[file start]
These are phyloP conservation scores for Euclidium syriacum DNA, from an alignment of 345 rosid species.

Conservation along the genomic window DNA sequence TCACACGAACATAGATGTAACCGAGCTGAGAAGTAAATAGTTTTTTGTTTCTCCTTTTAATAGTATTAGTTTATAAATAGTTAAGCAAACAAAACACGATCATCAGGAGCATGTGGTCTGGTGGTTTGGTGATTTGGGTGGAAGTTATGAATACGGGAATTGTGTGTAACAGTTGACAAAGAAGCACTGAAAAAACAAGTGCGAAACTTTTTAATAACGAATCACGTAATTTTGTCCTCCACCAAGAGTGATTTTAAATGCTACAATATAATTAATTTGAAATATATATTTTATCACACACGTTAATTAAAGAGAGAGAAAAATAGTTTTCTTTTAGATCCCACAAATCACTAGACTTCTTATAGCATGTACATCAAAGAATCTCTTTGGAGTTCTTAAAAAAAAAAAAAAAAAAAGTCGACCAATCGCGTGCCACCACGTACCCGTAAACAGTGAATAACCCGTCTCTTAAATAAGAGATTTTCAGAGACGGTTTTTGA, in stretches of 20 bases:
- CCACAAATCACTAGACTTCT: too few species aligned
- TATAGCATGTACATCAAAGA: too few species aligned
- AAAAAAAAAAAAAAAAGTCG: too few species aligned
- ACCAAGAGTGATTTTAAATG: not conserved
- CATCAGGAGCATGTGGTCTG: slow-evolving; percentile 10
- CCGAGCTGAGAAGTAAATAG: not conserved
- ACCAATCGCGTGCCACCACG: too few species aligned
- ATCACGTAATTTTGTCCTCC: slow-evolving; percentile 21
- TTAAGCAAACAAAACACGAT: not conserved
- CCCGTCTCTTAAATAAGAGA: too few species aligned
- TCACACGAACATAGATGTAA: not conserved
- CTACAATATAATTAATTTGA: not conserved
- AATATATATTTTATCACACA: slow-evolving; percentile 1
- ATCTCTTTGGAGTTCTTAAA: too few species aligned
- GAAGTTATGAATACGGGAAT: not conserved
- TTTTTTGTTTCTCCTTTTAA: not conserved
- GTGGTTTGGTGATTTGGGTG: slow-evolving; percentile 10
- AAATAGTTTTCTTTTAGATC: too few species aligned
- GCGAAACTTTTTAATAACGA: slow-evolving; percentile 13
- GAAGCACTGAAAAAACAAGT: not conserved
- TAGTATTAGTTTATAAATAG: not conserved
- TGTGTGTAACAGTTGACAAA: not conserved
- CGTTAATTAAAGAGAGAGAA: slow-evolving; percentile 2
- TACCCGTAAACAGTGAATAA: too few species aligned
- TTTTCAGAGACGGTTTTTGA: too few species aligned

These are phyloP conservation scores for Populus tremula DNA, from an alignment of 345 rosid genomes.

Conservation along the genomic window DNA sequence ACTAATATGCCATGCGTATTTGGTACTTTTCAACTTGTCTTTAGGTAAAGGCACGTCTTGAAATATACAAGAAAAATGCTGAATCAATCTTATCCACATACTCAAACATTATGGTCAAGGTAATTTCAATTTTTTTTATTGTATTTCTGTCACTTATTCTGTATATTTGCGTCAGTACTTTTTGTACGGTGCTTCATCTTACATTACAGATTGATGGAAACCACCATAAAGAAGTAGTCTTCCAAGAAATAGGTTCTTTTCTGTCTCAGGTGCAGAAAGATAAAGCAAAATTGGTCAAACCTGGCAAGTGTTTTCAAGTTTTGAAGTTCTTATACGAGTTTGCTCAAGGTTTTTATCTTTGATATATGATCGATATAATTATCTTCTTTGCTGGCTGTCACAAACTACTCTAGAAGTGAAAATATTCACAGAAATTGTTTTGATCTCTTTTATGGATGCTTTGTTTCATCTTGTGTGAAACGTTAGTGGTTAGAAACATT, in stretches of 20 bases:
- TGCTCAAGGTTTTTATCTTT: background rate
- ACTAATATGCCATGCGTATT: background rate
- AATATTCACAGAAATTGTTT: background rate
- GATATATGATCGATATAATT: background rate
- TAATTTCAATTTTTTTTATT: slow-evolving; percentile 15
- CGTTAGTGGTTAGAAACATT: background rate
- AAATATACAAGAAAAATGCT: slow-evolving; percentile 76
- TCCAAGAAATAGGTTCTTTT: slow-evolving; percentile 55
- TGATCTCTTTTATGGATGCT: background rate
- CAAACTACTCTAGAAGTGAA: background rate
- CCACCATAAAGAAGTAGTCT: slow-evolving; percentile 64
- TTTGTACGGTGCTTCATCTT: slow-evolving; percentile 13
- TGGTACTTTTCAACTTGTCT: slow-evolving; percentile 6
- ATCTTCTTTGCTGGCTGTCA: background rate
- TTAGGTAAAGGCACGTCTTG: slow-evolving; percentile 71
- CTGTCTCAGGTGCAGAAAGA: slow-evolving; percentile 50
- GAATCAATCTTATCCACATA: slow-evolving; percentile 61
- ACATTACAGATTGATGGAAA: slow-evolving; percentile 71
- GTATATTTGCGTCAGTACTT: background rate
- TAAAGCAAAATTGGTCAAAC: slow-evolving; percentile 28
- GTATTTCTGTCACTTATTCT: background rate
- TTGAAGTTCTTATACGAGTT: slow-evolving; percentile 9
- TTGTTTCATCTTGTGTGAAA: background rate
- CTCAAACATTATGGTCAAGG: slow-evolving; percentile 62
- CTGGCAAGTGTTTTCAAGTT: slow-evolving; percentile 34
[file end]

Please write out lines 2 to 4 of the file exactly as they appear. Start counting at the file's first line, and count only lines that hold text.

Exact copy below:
Conservation along the genomic window DNA sequence TCACACGAACATAGATGTAACCGAGCTGAGAAGTAAATAGTTTTTTGTTTCTCCTTTTAATAGTATTAGTTTATAAATAGTTAAGCAAACAAAACACGATCATCAGGAGCATGTGGTCTGGTGGTTTGGTGATTTGGGTGGAAGTTATGAATACGGGAATTGTGTGTAACAGTTGACAAAGAAGCACTGAAAAAACAAGTGCGAAACTTTTTAATAACGAATCACGTAATTTTGTCCTCCACCAAGAGTGATTTTAAATGCTACAATATAATTAATTTGAAATATATATTTTATCACACACGTTAATTAAAGAGAGAGAAAAATAGTTTTCTTTTAGATCCCACAAATCACTAGACTTCTTATAGCATGTACATCAAAGAATCTCTTTGGAGTTCTTAAAAAAAAAAAAAAAAAAAGTCGACCAATCGCGTGCCACCACGTACCCGTAAACAGTGAATAACCCGTCTCTTAAATAAGAGATTTTCAGAGACGGTTTTTGA, in stretches of 20 bases:
- CCACAAATCACTAGACTTCT: too few species aligned
- TATAGCATGTACATCAAAGA: too few species aligned